Marsha Lanza of Crystal Lake, Ill., answered questions about her sister-in-law Nancy and nephew Adam the morning after the tragic shooting at Sandy Hook Elementary School.
A day after a deadly shooting rampage devastated the small town of Newtown, Conn., leaving 20 children and eight adults dead, a profile emerged of the shooter: A bright but awkward loner with few friends.
Adam Lanza, the 20-year-old man from Newtown identified by authorities as the shooter, has little digital footprint. He had no public Facebook page or Twitter account. Former classmates at Newtown High School remembered him, but didn't remember a whole lot about him.
"I never saw him with anyone," former Newtown High classmate Olivia DeVivo told The New York Times. "I can’t even think of one person that was associated with him.”
On Friday, Lanza arrived at Sandy Hook Elementary at about 9:30 a.m. and forced his way past the school's locked front door, shattering a window in the process. He was dressed entirely in black, sources told NBC News, and carrying four guns -- a 9mm Glock, a 9mm Sig Sauer and two others. He also had an assault-style rifle in his car, but did not bring it into the school.
Officials believe he may have tried to buy weapons or ammunition at a local sporting goods store earlier in the week, and are looking at all gun dealers in the area too see if they had any contact with him.
“We’ve been doing everything we need to do to peel back the onion, layer by layer, and get more information,” Connecticut State Police Lt. Paul Vance said.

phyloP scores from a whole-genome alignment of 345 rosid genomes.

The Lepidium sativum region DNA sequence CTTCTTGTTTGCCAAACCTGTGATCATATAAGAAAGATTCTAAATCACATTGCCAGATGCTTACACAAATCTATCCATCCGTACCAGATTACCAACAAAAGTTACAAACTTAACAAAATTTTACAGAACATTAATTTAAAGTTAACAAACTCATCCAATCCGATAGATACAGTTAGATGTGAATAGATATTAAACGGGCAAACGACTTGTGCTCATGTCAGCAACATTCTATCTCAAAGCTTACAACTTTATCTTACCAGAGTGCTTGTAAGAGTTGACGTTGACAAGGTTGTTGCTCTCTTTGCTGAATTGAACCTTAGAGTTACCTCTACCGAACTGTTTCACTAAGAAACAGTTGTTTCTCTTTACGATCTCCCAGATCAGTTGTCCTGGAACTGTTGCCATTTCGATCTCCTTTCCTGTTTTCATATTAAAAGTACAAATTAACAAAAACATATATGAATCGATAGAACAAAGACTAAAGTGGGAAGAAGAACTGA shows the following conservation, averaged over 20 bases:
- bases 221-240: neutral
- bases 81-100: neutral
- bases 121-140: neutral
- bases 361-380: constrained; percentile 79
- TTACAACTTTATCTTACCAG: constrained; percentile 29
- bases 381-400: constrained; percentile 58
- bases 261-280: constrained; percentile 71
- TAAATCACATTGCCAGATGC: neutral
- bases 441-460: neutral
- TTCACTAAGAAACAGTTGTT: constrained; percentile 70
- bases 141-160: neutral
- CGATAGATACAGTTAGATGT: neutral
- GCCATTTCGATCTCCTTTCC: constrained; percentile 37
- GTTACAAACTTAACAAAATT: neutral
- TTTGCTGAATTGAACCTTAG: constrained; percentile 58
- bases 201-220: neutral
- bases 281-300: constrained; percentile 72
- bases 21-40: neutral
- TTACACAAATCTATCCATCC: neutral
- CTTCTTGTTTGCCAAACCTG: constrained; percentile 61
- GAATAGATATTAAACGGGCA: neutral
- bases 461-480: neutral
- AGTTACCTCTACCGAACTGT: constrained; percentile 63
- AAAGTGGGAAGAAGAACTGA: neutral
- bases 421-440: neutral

Friends and neighbors described the Lanza family as warm and nurturing. His mother, who was shot in her Newtown home by her son Friday, would do anything for her children, friends said.
But descriptions of Adam Lanza were less consistent.
His brother Ryan told police he may have a personality disorder. A former classmate said he was awkward in school -- he wasn't very social, and kept his distance from other students.
"Overall, I would just call him a socially awkward kid, I don’t know, shy and quiet," Beth Israel, who lived on the same street as Lanza, told The Washington Post. "Didn’t really look you in the eye. Just kind of a weird kid, maybe."
Some classmates said he was extremely bright.
“We would hang out, and he was a good kid,” Joshua Milas, who had not seen Lanza in a few years, told The Associated Press. “He was probably one of the smartest kids I know. He was probably a genius.”
His aunt, Marsha Lanza, described Adam as a computer geek.
"He was a very bright boy, very, very smart," said Marsha Lanza, who hadn't seen Adam since he was three years old. "Why these kids? Why these innocent little children? That just still baffles me."